By David Atkin, CEO, Principles for Responsible Investment

David Atkin at PRI in Person 2023

In October 2023, almost 1,400 investment professionals from around the world gathered in Tokyo for PRI in Person. As I reflected on the wide-ranging discussions, one theme consistently emerged as a barrier for investors seeking to embrace our conference theme, ‘moving from commitments to action’ – namely, a shortage of the organisation-wide ESG fluency required to take their responsible investment (RI) practices to the next level.      

What is the ESG skill gap?

Growing client demand, greater regulatory scrutiny, new reporting requirements, and the increased recognition of the financial materiality of ESG factors have driven RI into the mainstream.   

The rapid rise of RI has created a soaring demand for ESG skills. Over 80% of asset owners globally are now implementing sustainable investment strategies. Yet the supply of these skills continues to lag; over three quarters of financial professionals report a sustainability skills shortage at their organisation. This major deficit of ESG knowledge among financial professionals acts to significantly slow the incorporation of responsible investment strategies at an organisational level and, in aggregate, industry wide.   

The ESG space has developed so quickly in the past few years. This is a challenge for a lot of organisations in terms of growing in sophistication, in terms of incorporating ESG holistically across the whole organisation. That’s the challenge we have seen, and the ESG skills gap is likely to be one of the major bottlenecks.

Xinting Jia, ESG Investment Strategist, State Street Global Advisors (at PRI in Person 2023)

Internal training and ESG performance 

New academic research demonstrates that the provision of internal ESG training is the single most robust predictor of a long-term public commitment to sustainable investment.  

PRI Research Fellow, Yuxia Zou, found that based on PRI Responsible Investment Transparency Reports between 2014-2020, institutional investors that maintained their PRI signatory status consistently provided more ESG training for all internal roles compared to institutional investors that delisted from PRI for reasons other than merger, acquisition, or liquidation.   

Among various responsible investment strategy and governance indicators, improvement in training is the most statistically significant factor to prolong an institutional investor’s PRI signatory status, which we can read as a proxy indicator for an institutional investor’s public commitment to sustainable investment. Alongside the individual accountability of ESG department heads and the internal assurance of ESG disclosures, ESG training emerges as one of the three most robust indicators that are associated with the likelihood of upholding a public commitment to sustainable investment.   

When we are doing due diligence for our external managers, we ask about their training process, and we want to know who’s receiving education, on what topics, and how often. The rationale behind this is to understand how fluent the investment team is, as well as how fluent other teams are, and we want to understand how systematic that process is.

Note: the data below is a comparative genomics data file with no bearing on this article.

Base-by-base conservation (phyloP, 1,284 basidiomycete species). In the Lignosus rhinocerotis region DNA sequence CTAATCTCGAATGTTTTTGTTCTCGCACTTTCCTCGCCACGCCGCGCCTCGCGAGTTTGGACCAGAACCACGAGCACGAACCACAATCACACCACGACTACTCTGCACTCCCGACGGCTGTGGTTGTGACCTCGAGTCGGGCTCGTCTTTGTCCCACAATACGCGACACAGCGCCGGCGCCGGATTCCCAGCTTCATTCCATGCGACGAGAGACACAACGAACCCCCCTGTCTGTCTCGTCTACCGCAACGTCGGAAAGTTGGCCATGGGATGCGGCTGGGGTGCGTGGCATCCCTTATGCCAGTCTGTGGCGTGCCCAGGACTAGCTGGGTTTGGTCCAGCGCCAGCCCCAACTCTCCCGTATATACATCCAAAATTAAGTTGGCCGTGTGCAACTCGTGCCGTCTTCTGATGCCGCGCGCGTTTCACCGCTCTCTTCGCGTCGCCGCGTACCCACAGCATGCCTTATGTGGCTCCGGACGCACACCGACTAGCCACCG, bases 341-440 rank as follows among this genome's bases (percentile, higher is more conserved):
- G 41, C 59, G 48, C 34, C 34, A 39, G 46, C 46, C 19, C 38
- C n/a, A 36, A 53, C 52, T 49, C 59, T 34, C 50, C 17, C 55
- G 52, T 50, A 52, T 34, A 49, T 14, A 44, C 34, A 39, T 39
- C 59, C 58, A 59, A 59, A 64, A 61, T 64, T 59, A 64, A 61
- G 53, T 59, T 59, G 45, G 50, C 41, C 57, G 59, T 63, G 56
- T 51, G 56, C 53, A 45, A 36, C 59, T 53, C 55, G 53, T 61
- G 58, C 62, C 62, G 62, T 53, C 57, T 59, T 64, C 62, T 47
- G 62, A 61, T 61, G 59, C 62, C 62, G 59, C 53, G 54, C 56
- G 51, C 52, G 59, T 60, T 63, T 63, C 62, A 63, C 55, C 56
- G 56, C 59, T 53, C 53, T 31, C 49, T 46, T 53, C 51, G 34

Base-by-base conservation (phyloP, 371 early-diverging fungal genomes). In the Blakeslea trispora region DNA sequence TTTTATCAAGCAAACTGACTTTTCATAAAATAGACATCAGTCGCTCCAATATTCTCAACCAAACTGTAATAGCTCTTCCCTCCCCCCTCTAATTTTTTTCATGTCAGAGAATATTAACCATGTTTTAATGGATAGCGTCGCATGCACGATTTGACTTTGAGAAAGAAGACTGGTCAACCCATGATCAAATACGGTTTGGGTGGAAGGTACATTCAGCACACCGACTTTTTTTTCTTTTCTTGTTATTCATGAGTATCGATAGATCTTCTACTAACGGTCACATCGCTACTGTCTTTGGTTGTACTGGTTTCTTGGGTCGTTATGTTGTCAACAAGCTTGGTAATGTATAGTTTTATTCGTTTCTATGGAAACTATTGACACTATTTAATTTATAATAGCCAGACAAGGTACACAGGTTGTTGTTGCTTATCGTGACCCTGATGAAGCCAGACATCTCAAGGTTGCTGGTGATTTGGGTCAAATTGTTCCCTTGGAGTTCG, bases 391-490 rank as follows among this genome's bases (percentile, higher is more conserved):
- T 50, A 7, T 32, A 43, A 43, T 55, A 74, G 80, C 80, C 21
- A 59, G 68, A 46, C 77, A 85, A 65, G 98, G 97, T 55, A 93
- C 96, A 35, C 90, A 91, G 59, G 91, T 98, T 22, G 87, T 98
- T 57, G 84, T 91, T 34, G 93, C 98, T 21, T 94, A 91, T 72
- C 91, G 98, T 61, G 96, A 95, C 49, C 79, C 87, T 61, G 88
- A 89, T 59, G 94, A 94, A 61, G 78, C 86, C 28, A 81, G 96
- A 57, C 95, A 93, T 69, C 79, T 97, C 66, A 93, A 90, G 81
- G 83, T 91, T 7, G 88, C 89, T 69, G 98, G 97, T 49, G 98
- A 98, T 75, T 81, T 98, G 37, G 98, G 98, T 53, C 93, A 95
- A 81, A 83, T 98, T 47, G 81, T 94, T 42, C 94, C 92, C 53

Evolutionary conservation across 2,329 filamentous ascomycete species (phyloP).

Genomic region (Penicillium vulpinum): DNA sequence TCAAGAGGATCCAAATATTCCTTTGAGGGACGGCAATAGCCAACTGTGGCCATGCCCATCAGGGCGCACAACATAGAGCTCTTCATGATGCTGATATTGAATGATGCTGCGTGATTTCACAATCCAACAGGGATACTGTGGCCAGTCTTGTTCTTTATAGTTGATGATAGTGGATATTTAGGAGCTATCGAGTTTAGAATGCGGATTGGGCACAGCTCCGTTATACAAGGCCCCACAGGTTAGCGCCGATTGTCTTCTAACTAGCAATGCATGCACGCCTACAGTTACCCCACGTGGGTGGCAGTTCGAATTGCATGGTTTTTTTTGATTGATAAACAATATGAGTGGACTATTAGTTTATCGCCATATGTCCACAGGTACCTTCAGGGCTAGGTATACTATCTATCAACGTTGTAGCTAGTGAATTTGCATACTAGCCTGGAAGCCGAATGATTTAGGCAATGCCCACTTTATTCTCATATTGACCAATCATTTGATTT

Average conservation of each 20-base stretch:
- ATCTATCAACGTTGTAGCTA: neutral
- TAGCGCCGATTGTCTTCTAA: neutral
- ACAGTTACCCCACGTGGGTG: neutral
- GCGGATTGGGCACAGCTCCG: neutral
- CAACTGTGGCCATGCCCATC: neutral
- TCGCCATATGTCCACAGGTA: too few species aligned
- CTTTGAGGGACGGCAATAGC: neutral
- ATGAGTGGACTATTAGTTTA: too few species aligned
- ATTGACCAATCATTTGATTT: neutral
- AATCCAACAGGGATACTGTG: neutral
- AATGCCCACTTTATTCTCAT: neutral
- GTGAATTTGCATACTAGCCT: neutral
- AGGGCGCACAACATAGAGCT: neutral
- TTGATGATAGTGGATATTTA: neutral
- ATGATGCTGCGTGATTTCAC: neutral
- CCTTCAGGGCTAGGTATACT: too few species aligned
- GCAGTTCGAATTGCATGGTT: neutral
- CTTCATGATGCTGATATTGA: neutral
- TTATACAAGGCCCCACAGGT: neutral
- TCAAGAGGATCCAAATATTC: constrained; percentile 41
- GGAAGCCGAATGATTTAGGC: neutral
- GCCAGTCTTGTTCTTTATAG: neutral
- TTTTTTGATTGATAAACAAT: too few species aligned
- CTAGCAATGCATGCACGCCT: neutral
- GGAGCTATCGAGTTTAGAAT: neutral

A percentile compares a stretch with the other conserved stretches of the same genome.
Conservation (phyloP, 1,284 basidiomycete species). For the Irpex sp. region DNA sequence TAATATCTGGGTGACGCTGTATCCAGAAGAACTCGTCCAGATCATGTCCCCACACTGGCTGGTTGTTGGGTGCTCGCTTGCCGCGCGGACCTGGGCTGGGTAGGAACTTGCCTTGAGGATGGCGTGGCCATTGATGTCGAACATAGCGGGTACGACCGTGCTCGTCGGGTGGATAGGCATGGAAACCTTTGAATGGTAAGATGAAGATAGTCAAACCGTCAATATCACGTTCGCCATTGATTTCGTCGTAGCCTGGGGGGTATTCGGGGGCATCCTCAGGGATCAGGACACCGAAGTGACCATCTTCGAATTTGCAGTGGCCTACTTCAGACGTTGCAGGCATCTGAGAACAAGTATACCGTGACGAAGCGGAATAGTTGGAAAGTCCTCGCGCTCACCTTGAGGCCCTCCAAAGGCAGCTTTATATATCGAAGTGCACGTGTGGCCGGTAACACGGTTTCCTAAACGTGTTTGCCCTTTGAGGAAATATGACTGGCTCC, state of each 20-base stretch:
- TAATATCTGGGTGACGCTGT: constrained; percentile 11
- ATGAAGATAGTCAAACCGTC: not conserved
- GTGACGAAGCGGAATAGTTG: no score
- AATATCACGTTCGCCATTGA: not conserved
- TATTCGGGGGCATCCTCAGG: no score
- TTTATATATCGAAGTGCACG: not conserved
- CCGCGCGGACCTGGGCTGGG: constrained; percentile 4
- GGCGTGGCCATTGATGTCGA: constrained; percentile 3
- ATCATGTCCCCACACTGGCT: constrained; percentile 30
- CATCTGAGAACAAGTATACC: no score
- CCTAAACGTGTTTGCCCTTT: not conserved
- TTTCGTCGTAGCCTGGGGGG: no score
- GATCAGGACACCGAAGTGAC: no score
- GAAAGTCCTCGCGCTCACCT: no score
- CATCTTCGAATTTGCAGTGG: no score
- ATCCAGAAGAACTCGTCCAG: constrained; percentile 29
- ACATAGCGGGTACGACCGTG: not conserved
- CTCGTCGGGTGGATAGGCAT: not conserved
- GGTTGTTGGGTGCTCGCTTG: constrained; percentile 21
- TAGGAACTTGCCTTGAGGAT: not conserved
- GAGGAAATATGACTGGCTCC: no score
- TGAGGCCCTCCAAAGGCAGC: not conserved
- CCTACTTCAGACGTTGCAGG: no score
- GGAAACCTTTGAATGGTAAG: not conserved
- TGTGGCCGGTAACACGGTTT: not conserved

Maria Clara Rendon, Director, Responsible Investing, University Pension Plan Ontario (at PRI in Person 2023)

Investor education 

As responsible investment has moved from niche concern to mainstream practice over recent years, for investment organisations, keeping pace with this fundamental industry shift means that ESG expertise can no longer be confined to specialist teams.   

Traditionally, ESG skills have been concentrated in specialist teams responsible for creating, executing, managing and administering their organisation’s RI strategies and policies. However, recent PRI research demonstrates that to maximise the benefits of an ESG strategy, everyone in an investment organisation – whether in a front, middle or back-office role – requires some level of understanding of responsible investment principles, and how those principles are interpreted within their ESG investing and sustainability policies.    

If you think about responsible investing today, it really matters to everyone. If it’s the IT people, the systems we’re building up today need to be ready. If it’s the salespeople, they need to be fluent in speaking the language of ESG. Of course, all the investment people and compliance. So, in the end, the whole organisation must take part. That’s why we decided to roll training out across the organisation.

Hanna Edstroem, Head ESG Liquid Markets, LGT Capital Partners (at PRI in Person 2023)

The PRI offers a range of ESG courses to help investors bridge their ESG skills gap and progress their responsible investment practices. Access a free course demo or find out more at the PRI Academy website.


One of the PRI’s core objectives, as set out in our mission statement, is to ‘address obstacles to a sustainable financial system’. It is becoming increasingly clear that the industry-wide lack of ESG understanding is one such obstacle. As mentioned above, ESG skills are not for ESG teams alone. To empower and operationalise a truly sustainable financial system, it has become essential that all investment professionals – at every level and in every function – must be fluent in the language of ESG.   

At the PRI, we are pleased to support training efforts in pursuit of this goal. To return to the theme of PRI in Person, it has never been more urgent that we translate our sustainability commitments into ambitious, impactful action. To access training support that can help you get there, I encourage you to have an exploratory conversation with our PRI Academy and find out more.